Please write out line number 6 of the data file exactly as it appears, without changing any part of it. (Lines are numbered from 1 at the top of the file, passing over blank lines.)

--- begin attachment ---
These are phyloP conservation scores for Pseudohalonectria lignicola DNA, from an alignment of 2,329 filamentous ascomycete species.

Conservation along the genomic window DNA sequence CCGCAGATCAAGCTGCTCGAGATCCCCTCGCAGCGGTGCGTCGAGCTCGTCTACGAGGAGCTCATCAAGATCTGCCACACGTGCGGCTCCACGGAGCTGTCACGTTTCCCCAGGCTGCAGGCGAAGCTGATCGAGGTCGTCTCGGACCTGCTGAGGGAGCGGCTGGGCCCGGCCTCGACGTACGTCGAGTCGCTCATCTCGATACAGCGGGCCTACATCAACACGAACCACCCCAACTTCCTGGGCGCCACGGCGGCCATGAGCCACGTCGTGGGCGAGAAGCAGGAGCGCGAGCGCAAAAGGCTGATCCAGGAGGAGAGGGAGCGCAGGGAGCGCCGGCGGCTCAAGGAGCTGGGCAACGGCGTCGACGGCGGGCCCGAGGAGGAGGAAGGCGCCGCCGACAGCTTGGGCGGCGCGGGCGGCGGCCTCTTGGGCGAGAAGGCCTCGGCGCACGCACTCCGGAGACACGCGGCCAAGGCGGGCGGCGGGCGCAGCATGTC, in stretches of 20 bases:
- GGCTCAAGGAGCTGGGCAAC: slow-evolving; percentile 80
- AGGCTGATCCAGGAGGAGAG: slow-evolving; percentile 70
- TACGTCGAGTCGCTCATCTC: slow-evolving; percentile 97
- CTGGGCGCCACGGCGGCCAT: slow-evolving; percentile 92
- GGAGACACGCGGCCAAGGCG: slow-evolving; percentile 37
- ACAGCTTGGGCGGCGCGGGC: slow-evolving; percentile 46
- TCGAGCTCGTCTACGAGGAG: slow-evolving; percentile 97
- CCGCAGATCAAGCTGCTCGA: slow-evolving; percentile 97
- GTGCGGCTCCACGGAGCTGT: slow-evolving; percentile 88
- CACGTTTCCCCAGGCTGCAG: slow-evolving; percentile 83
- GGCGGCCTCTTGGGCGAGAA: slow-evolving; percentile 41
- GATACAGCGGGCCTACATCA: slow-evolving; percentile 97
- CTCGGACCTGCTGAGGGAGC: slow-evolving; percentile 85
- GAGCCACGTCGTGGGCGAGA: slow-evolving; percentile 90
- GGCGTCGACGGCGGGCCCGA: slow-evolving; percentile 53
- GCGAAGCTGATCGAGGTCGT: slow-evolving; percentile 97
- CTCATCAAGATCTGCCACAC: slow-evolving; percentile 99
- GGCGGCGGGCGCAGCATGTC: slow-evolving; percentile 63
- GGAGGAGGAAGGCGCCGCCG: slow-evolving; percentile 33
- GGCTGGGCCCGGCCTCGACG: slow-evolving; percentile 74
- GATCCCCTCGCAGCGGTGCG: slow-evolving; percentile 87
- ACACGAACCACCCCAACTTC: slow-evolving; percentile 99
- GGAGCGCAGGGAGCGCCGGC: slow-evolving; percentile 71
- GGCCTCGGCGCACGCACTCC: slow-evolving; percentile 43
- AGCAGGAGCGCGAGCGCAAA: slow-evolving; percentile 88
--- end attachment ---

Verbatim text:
- CTGGGCGCCACGGCGGCCAT: slow-evolving; percentile 92